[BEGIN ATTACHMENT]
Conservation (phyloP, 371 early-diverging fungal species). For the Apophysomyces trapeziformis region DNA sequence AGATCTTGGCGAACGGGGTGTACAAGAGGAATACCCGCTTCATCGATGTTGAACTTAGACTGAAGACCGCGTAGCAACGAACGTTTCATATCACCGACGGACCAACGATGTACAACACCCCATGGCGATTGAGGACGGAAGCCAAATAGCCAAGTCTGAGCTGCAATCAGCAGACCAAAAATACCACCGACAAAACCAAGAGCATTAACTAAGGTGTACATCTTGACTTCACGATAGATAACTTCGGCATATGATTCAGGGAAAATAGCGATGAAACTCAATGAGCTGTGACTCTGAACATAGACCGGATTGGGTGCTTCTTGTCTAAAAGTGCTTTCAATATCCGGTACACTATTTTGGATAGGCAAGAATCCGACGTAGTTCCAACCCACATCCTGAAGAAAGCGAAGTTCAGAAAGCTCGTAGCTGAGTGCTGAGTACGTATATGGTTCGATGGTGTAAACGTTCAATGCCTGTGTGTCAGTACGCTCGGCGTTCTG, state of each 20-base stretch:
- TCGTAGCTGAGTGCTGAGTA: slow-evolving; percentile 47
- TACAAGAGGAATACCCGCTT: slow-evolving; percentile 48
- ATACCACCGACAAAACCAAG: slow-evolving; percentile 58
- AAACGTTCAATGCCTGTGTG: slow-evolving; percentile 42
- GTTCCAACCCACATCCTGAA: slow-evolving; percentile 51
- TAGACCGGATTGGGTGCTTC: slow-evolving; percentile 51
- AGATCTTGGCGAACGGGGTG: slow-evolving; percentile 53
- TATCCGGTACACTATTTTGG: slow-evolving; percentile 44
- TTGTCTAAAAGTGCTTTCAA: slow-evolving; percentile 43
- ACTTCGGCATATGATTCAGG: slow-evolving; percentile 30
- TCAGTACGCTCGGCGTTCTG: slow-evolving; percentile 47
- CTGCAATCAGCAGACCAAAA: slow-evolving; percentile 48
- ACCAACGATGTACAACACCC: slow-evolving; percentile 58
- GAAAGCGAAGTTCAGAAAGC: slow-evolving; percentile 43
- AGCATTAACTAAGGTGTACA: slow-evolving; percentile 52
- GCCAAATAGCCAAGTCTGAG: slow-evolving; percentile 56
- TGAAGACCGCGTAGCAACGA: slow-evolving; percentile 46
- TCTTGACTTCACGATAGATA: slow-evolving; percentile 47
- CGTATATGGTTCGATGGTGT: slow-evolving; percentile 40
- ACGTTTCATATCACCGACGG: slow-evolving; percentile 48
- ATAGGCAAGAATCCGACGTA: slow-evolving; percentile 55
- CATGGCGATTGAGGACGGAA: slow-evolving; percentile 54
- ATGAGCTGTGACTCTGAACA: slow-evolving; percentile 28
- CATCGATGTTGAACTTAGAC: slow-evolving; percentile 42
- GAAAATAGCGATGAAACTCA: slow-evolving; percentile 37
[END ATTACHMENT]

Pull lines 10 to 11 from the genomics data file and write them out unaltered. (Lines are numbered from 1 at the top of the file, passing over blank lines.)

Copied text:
- TTGTCTAAAAGTGCTTTCAA: slow-evolving; percentile 43
- ACTTCGGCATATGATTCAGG: slow-evolving; percentile 30